Examines studies on law enforcement interactions with people with mental illnesses and translates the findings to help policymakers and practitioners develop safe and effective interventions. Supported by the John D. and Catherine T. MacArthur Foundation, it reviews research on the scope and nature of the problem and on a range of law enforcement responses.
Serves as a practical handbook written for law enforcement personnel and staff at other agencies who are planning a training initiative that will support a CIT, co-response, or other type of specialized law enforcement-based response program, as well as for individuals looking to enhance an existing training initiative.
This report from the U.S. Department of Justice’s Office of Community Oriented Policing Services examines the jurisdictional and legal limits of cross-deputization and how it has been implemented in various law enforcement agencies in Indian country.
This report from the Vera Institute of Justice examines New York State’s overdose education and naloxone distribution program and what lessons it can offer related to corrections-based responses to the opioid epidemic.
This report from the International Association of Chiefs of Police Center for Officer Safety and Wellness describes a variety of suicide prevention and awareness training programs for law enforcement officers, including peer counseling, mentoring, employee assistance, and the use of staff psychologists.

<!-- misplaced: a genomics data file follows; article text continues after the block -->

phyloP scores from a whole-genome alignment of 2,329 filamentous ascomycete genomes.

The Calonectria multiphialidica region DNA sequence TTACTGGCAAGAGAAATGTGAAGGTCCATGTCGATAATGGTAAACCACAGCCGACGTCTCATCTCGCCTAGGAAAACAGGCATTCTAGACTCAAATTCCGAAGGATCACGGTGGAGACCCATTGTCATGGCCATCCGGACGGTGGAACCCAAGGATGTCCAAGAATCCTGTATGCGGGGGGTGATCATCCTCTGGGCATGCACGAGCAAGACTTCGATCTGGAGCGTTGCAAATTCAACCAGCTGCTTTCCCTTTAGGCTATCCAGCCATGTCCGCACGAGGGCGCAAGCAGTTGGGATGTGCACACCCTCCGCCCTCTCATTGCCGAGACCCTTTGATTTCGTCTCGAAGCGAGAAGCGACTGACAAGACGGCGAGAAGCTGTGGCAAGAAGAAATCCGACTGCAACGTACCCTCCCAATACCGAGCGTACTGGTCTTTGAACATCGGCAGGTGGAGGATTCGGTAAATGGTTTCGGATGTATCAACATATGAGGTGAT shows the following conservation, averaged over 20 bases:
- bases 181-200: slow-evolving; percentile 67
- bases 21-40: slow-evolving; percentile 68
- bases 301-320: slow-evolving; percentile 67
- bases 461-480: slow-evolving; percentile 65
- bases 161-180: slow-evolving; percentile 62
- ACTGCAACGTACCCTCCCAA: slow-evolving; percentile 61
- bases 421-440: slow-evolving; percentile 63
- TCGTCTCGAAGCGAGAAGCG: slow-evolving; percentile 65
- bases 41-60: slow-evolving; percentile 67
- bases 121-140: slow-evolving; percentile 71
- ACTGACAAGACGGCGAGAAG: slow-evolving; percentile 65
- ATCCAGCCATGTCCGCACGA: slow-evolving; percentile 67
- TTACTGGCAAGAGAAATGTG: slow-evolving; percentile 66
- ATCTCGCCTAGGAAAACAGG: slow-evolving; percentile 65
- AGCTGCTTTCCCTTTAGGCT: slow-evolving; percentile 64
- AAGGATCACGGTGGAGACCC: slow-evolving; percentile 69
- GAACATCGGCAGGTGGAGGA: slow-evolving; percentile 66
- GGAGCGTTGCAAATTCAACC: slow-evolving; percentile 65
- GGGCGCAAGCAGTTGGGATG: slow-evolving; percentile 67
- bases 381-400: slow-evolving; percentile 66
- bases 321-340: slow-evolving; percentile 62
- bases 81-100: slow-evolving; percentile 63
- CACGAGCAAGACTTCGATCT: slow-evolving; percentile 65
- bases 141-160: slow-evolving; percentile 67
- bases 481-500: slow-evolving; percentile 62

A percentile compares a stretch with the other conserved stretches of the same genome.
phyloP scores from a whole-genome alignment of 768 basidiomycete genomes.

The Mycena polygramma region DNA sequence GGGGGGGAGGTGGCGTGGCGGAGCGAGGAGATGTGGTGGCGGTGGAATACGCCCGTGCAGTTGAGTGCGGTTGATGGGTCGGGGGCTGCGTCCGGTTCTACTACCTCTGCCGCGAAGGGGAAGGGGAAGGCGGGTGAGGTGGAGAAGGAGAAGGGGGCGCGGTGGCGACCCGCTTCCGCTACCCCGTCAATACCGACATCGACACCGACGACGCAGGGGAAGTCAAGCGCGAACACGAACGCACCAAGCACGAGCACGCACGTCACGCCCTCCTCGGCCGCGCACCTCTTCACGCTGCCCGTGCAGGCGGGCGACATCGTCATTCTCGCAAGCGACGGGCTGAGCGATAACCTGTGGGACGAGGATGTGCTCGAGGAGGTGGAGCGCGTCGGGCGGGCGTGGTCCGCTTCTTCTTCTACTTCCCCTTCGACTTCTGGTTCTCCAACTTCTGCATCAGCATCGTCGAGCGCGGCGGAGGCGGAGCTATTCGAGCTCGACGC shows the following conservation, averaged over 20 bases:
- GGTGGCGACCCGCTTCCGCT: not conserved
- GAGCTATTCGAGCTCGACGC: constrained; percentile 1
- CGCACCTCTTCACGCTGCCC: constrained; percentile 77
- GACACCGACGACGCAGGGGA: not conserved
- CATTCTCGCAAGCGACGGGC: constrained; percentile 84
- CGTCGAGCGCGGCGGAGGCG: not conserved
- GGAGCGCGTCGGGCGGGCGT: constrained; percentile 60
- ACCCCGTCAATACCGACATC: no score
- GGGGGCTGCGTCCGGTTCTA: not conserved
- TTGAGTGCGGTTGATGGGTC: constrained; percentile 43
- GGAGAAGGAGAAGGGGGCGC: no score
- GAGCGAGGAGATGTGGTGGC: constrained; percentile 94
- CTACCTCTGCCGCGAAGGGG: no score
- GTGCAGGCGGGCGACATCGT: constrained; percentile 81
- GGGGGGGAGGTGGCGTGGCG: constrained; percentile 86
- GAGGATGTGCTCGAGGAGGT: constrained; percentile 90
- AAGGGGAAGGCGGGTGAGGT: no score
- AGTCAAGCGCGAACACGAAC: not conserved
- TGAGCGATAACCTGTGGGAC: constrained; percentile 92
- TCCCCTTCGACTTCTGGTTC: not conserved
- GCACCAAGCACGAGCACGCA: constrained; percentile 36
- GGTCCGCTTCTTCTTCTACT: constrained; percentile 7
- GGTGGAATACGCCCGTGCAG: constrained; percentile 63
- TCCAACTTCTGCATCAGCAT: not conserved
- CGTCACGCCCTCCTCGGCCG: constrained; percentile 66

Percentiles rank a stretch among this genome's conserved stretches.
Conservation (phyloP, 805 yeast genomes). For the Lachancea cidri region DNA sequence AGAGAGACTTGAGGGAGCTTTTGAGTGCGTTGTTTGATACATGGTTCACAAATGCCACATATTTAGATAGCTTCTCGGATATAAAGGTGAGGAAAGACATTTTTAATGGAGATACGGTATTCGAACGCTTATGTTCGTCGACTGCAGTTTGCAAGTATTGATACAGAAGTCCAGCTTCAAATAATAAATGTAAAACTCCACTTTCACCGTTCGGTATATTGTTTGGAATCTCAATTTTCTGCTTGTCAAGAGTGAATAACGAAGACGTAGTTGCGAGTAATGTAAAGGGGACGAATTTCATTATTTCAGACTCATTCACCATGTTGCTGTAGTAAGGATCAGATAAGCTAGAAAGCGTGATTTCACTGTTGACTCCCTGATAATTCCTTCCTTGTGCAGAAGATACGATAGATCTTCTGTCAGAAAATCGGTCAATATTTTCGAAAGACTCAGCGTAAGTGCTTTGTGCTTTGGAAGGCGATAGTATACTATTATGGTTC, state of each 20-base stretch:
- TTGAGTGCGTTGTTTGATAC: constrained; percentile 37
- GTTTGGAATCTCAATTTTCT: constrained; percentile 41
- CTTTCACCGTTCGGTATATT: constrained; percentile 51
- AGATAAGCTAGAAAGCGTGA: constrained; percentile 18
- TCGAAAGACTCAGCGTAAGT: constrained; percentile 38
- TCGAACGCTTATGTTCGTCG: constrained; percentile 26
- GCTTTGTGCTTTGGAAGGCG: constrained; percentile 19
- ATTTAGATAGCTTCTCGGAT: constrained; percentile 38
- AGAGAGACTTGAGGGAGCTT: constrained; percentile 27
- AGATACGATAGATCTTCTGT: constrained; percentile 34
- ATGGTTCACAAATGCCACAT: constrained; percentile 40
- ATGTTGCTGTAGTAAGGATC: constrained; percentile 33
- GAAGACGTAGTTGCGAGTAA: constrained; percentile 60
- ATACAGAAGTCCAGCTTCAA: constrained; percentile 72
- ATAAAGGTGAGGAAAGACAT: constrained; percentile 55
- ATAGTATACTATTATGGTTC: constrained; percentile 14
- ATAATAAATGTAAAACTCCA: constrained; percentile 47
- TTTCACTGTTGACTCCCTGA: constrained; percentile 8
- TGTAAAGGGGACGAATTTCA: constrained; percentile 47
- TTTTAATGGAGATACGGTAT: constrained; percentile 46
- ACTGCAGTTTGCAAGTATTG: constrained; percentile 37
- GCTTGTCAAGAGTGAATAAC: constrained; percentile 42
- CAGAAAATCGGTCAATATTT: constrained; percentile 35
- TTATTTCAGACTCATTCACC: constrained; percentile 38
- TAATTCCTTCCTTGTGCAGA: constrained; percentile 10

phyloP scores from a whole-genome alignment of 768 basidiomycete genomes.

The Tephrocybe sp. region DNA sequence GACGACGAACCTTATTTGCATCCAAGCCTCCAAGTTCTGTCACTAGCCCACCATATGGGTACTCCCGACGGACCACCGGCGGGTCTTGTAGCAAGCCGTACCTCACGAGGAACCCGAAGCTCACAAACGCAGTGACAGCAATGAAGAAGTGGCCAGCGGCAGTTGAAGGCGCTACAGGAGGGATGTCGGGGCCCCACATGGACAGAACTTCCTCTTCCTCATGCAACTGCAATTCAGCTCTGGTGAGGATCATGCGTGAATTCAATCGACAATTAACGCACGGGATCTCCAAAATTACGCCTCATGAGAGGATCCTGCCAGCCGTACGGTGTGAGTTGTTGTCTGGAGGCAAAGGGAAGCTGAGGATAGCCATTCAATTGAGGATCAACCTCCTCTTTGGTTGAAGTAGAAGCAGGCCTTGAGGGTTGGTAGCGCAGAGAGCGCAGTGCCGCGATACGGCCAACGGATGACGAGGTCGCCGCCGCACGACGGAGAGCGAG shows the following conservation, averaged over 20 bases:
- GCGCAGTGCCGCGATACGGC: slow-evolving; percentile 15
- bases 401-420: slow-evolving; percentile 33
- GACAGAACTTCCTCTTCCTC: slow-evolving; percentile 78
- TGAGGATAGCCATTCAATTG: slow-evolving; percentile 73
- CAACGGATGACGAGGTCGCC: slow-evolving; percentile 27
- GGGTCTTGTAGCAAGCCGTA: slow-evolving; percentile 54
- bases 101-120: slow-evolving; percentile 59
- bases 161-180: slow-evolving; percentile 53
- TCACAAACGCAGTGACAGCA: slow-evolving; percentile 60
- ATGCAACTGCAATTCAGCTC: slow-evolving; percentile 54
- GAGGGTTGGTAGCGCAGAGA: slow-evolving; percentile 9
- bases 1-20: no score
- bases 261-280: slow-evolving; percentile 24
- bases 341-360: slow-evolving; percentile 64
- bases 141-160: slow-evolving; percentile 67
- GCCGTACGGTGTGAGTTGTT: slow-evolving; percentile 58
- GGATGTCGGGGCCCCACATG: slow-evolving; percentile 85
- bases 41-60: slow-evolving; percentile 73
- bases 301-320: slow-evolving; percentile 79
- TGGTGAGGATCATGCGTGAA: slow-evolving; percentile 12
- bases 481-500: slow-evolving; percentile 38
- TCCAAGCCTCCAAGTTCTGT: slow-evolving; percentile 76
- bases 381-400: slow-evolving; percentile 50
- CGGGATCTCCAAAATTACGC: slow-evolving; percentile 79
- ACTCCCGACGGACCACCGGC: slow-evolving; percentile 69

This report from the Harvard Kennedy School’s Malcolm Wiener Center for Social Policy argues for using more than just recidivism as a measure of the effectiveness of community corrections.
This report from The Pew Charitable Trusts examines whether stiff prison sentences for people who have violated drug laws deters drug misuse, distribution, and other drug-law violations.
This interactive report from the Vera Institute of Justice identifies the major trends and developments in justice systems over the past year, examining what reforms are and are not working across the country.
This report from the Urban Institute highlights Colorado’s Work and Gain Education and Employment Skills program, which is one of the first partnerships between a state department of corrections and local community organizations to support community-driven public safety investment.
This report from the FBI’s Criminal Justice Information Services Division presents data on crimes with tables that indicate the percent change in offenses known to law enforcement for the first 6 months of 2017 compared with those for the first half of 2016 by population group and region.
This toolkit from the U.S. Department of Veterans Affairs’ National Center for PTSD was created to assist police officers, or those who train police officers, to more effectively interact with veterans who have post-traumatic stress disorder.
This online resource from the Office of Juvenile Justice and Delinquency Prevention contains information about evidence-based juvenile justice and youth prevention, intervention, and reentry programs.